The first reaction of several people at the BA Conference (me included) to the new dashboard and KPI creation features in Power BI sites was that this was the replacement for PerformancePoint. Personally I never liked PerformancePoint much and rarely used it, and it doesn’t seem that MS has had much enthusiasm for it in recent years. I don’t think we’ll ever see it in the cloud either. Killing it off would have the added benefit of removing a client tool from a stack that has a confusing number of client tool options right now. However I got the impression that the dashboard and KPI creation features in Power BI sites, as demoed, were fairly basic and they may not be much more than widgets that can be placed on the Power BI home screen with nothing to tie them together, but I don’t know enough to judge properly. I think it might be better to think of Power View as the place to build dashboards.
Integration with old-school SQL Server BI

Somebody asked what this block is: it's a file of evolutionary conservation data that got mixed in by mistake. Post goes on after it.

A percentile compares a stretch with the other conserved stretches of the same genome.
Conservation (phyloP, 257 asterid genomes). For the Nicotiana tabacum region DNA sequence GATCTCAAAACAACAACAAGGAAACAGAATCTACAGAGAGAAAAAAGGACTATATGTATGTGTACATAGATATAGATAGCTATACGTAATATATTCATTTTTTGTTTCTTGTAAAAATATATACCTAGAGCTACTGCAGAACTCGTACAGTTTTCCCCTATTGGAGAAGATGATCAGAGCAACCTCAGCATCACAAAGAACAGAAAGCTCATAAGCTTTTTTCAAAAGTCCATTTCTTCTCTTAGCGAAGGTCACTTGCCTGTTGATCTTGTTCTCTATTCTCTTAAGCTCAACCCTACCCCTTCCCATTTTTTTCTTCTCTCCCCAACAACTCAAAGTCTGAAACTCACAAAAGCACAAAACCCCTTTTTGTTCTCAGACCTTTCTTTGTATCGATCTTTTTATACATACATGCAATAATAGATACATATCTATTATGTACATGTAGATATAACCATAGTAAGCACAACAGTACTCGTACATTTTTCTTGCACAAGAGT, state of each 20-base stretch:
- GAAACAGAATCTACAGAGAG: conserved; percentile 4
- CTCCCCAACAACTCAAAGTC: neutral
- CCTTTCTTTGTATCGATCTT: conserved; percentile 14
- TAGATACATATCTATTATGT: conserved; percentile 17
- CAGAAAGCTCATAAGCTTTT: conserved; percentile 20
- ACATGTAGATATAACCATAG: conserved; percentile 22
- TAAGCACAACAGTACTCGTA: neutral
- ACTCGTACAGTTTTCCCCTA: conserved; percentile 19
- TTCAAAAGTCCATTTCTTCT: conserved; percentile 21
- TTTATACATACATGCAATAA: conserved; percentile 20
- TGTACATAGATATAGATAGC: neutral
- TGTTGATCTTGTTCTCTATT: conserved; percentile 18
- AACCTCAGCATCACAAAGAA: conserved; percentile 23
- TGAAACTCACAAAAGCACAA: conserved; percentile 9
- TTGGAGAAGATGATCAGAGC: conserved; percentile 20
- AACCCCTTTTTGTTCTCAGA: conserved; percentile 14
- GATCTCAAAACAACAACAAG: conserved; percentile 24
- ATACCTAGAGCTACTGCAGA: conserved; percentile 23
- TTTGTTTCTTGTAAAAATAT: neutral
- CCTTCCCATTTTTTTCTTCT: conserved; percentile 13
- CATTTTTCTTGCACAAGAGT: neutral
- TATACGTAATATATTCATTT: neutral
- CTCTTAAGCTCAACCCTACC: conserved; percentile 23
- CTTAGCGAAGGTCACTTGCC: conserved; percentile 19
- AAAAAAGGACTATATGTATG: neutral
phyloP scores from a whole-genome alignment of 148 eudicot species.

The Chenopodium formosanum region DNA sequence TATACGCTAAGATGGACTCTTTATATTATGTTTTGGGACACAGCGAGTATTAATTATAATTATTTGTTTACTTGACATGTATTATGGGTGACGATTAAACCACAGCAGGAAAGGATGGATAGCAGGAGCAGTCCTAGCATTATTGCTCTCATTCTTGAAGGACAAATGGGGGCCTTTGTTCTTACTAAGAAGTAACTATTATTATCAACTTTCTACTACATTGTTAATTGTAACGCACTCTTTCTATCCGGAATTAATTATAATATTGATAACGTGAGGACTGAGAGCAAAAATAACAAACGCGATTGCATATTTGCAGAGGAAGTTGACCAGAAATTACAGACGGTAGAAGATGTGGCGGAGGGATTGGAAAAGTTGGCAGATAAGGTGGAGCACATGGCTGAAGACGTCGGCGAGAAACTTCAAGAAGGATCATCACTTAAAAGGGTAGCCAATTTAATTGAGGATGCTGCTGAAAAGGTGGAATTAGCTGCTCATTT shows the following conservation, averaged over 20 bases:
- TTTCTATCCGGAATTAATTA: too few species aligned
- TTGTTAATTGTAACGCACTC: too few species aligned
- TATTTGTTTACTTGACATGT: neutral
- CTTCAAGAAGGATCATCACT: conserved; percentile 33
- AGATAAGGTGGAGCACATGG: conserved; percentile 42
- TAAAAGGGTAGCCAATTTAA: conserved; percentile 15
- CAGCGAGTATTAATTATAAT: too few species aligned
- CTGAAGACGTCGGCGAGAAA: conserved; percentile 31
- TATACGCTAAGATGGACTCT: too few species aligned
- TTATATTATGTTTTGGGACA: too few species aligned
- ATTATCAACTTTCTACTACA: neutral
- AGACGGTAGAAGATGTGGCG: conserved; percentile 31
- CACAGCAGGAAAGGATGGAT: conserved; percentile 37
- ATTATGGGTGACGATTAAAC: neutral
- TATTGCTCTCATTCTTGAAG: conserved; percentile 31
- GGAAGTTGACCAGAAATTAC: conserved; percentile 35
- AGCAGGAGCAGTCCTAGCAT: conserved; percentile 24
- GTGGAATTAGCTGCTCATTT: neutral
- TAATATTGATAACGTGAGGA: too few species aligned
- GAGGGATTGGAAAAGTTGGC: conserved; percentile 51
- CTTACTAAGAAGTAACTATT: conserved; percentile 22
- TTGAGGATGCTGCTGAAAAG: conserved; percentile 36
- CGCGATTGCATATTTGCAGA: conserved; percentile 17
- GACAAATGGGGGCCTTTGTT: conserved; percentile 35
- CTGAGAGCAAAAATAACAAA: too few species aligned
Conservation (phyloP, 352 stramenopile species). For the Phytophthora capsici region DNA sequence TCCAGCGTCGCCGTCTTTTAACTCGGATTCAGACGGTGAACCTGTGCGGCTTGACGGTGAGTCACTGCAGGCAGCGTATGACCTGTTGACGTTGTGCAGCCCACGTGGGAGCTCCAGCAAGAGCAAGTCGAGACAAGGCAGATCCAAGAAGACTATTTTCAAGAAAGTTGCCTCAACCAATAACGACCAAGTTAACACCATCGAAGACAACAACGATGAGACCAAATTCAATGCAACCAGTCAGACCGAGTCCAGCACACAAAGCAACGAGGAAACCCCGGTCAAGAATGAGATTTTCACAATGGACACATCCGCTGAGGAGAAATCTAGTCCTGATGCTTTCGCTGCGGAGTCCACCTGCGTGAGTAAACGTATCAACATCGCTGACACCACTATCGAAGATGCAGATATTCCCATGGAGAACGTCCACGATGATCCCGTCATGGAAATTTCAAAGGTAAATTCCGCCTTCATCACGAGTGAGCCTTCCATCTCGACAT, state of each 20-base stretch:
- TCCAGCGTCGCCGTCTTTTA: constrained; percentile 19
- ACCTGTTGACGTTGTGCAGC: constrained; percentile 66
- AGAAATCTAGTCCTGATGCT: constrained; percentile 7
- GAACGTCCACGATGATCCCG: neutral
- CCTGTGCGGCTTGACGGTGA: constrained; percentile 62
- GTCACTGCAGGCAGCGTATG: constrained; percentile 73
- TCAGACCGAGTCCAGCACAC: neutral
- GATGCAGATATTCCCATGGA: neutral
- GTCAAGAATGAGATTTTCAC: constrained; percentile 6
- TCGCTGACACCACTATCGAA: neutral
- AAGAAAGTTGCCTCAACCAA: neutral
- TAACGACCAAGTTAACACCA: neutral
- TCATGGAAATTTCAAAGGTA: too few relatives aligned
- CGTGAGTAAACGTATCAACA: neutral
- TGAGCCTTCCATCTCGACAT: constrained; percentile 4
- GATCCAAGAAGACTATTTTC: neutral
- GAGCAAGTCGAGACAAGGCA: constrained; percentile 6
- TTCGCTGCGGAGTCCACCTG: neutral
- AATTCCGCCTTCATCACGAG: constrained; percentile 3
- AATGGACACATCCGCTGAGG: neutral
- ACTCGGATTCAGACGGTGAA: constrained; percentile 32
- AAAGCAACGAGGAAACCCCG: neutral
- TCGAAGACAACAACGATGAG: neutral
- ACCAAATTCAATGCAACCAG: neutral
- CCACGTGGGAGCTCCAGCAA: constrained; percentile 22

The ability of Power BI sites to host SSRS reports, and for Power View to connect back to SSAS on-prem, is an important bridge between what most of Microsoft’s BI customers are actually using and the new world of cloud-based Power BI that Microsoft is promoting. For me this was the biggest announcement of all. Will these customers be interested in buying Power BI licences for their users if SSRS and on-prem SSAS is all they want to use though? I don’t know, but I assume that this will also enable mobile access to SSRS and SSAS via the Power BI mobile apps, so that will be a plus for some customers, and all the new Power View functionality makes it quite an attractive web-based reporting tool for SSAS users. The per user cost of a Power BI licence might make it too expensive to buy if all you want are web-based dashboards and mobile support but customers who are already checking out Power BI for self-service will be more likely to buy because of this.